fraudulent documents. The CSE claims that it would never
have registered Bolanos in 2006 had it known that Bolanos was
an American citizen. (Comment: Between the time Bolanos
registered in June and the publication of the final list of
deputies in July 2006, the CSE could have raised the same
argument, but did not. The Bolanos issue was dropped
following Rivas' June 7 declaration. It is possible that the
FSLN or PLC, by raising the issue and then dropping it, hoped
to show Bolanos that they had something on him, thus
pressuring him into legislative compliance. The FSLN
resurrected the citizenship complaint only after Bolanos
refused to end his public criticisms of illegal firings,
property extortions, and other irregularities perpetrated by
the Ortega Administration. End Comment.)

7. (U) When the story first re-surfaced last month, Bolanos
initially appeared on television with his Nicaraguan cedula,
claiming he was born in Nicaragua despite the fact it was
widely known that he was born in the U.S. It is not clear
why Bolanos initially made this claim, but his reaction hurt
his credibility and made the CSE's fraud argument sound more
credible. Only a full two weeks after the story broke, did
Bolanos publicly address the issue of the Nicaraguan birth
certificate, claiming the Nicaraguan registry mistakenly
wrote Masaya on his cedula application in 1993. Bolanos
stated that he petitioned to have the error corrected in
1993, but three years later, in 1996, his cedula still
indicated he was born in Masaya. Predicting further
election-related delays due to the 1996 elections, Bolanos
claimed he did not pursue the matter further, quipping that
it never would have become an issue because he never thought
he would run for public office. (Note: In e-mail
correspondence with the Embassy, Bolanos indicated that his
grandfather registered his birth in Masaya in 1949, but he
did not indicate how the birth was registered - i.e., as a
birth abroad or a domestic birth. It is very likely that no
proof of birth was required at the time of registry at that
time. End note.)

Bolanos Claims Embassy-Provided Information Started Witch Hunt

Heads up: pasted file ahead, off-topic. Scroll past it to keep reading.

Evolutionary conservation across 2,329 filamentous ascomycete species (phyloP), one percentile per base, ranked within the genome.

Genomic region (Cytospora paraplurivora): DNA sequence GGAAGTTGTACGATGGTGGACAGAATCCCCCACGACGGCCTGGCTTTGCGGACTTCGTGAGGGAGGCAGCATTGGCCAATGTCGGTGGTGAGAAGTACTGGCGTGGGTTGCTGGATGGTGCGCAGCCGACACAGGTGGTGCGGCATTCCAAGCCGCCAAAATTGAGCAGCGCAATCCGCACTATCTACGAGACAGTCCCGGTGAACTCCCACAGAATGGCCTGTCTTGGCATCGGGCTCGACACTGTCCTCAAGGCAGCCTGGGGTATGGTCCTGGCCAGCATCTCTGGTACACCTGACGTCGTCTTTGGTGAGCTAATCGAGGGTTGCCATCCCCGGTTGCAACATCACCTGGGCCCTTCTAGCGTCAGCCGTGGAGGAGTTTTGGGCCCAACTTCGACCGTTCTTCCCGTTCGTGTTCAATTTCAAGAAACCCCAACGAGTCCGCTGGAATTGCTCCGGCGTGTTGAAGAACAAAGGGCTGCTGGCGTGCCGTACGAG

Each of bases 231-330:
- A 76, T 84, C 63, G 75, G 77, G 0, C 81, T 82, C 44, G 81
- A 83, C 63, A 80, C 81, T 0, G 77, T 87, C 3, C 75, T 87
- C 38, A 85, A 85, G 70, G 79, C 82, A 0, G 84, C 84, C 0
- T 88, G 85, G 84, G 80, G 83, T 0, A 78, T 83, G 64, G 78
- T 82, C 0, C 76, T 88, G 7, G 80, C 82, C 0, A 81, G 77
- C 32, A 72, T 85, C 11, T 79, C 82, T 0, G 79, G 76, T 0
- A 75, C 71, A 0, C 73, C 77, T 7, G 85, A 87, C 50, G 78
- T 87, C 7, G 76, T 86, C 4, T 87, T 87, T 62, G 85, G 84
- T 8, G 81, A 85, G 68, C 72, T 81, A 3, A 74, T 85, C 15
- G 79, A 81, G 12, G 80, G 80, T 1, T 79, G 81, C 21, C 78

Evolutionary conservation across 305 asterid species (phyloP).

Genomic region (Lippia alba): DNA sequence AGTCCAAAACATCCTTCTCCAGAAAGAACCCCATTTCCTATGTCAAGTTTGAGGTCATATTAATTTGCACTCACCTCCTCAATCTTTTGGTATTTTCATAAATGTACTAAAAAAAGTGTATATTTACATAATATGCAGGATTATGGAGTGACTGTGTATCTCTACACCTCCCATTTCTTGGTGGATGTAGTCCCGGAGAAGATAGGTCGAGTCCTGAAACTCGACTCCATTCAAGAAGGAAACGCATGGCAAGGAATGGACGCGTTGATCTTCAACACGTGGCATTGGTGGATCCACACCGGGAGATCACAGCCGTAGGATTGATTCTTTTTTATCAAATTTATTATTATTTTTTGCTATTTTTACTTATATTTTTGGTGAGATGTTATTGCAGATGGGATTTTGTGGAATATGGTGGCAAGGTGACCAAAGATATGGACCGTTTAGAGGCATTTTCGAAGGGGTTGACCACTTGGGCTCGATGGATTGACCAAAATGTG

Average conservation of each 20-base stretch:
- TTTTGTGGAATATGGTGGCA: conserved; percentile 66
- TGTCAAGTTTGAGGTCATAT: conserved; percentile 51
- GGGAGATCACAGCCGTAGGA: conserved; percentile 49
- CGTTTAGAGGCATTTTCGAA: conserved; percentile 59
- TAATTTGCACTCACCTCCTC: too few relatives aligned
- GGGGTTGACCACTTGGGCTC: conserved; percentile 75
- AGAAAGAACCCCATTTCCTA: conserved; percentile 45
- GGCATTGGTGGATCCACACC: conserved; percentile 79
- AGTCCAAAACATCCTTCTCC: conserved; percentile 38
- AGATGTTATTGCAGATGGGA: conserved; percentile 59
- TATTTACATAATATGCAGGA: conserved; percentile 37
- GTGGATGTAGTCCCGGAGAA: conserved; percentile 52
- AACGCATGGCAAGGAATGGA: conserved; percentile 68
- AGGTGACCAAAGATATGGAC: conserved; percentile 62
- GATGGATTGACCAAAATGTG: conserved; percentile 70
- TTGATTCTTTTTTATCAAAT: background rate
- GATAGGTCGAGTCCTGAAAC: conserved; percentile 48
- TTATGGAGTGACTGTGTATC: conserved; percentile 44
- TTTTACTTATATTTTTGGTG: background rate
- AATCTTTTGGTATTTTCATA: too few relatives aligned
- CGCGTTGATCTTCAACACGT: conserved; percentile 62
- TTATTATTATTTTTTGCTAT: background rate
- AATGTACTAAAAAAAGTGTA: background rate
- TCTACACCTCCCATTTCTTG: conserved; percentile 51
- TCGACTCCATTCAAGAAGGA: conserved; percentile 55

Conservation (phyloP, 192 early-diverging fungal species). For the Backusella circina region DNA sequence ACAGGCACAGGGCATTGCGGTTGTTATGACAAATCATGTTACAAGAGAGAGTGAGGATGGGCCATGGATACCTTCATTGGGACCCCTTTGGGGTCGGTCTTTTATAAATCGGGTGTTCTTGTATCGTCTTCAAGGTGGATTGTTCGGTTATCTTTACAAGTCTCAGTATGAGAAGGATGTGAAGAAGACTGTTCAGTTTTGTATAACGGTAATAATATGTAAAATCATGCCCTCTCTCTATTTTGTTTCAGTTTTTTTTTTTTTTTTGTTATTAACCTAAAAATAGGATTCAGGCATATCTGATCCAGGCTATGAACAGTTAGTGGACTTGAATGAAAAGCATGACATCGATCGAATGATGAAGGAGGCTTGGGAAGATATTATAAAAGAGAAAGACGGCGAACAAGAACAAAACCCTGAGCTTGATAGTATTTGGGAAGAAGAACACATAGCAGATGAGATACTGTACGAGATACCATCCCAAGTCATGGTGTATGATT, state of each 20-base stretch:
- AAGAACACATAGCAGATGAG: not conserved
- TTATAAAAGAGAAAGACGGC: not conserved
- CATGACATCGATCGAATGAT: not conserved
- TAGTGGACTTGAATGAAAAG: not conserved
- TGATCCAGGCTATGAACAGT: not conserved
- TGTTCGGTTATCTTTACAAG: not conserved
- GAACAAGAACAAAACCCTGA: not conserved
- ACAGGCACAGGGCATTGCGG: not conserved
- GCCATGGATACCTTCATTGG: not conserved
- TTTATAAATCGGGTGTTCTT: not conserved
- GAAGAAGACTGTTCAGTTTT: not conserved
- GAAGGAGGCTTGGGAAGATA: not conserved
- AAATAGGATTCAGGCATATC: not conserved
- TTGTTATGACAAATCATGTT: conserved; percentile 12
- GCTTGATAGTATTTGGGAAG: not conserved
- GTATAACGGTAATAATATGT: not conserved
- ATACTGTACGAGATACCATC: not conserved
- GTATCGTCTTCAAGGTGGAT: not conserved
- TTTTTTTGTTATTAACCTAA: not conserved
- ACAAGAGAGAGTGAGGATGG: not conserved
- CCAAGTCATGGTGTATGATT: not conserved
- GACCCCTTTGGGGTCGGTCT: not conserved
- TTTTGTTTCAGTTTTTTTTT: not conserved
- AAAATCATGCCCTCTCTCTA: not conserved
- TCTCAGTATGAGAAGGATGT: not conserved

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8. (C) On June 15, two days after Castro's announcement, the
daily newspaper El Nuevo Diario contacted an Embassy public
affairs officer regarding the status of Bolanos' citizenship.
After consulting with consular staff, reviewing the 7 FAM,
and clearing with the Front Office, public affairs confirmed
that Bolanos had relinquished his citizenship just prior to
the November 5 national elections.

ALN not to the Rescue
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9. (C) Although Emboffs privately encouraged ALN leadership
to publicly support Bolanos in his fight to retain his seat,
the party provided little support. ALN deputy Eliseo Nunez
commented to the media that Bolanos had "made an error"
renouncing his citizenship so late, while Maria Eugenia
Sequeira, head of the ALN caucus on the National Assembly,
stated on June 19 that Bolanos was "very likely" to lose his
seat. ALN president Eduardo Montealegre -- when asked
directly if the ALN was supporting Bolanos -- responded that
"no one is above the law." He did, however, reference CSE
president Roberto Rivas' June 2006 comment that there was "no
problem" with Bolanos' case.

Comment - Independence is a Dangerous Thing
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10. (C) Bolanos has sharply criticized the FSLN
administration several times since taking office. As
president of the National Assembly's labor commission he
decried its handling of the minimum wage issue and the
education crisis that brought the secondary education system
to a near standstill (reftel). In addition, Bolanos directly
named Lenin Cerna, the former head of state security in the
1980s and a key FSLN insider, as the man behind a recent high
profile property extortion case in Tola (septel) in which $4
million was demanded from investors to resolve a property
rights issue.

11. (C) On multiple occasions, Bolanos had commented to
emboffs with pride that he was "beholden to no one and could
say and do what I think. I am independent." However, by
going after Cerna, who wields tremendous influence in the
FSLN, Bolanos appears to have bit off more than he can chew.
Within days of mentioning Cerna's name, his own name was back
in the press with Castro accusing him of violating the
Constitution. Within weeks the CSE had striped him of his
seat in the National Assembly despite clear contradictory
statements one year earlier by the CSE's president. There
can be no doubt that the FSLN targeted Bolanos -- with an
assist from the PLC -- for retribution and to serve as an
example for those contemplating attacks on the FSLN's

© Scoop Media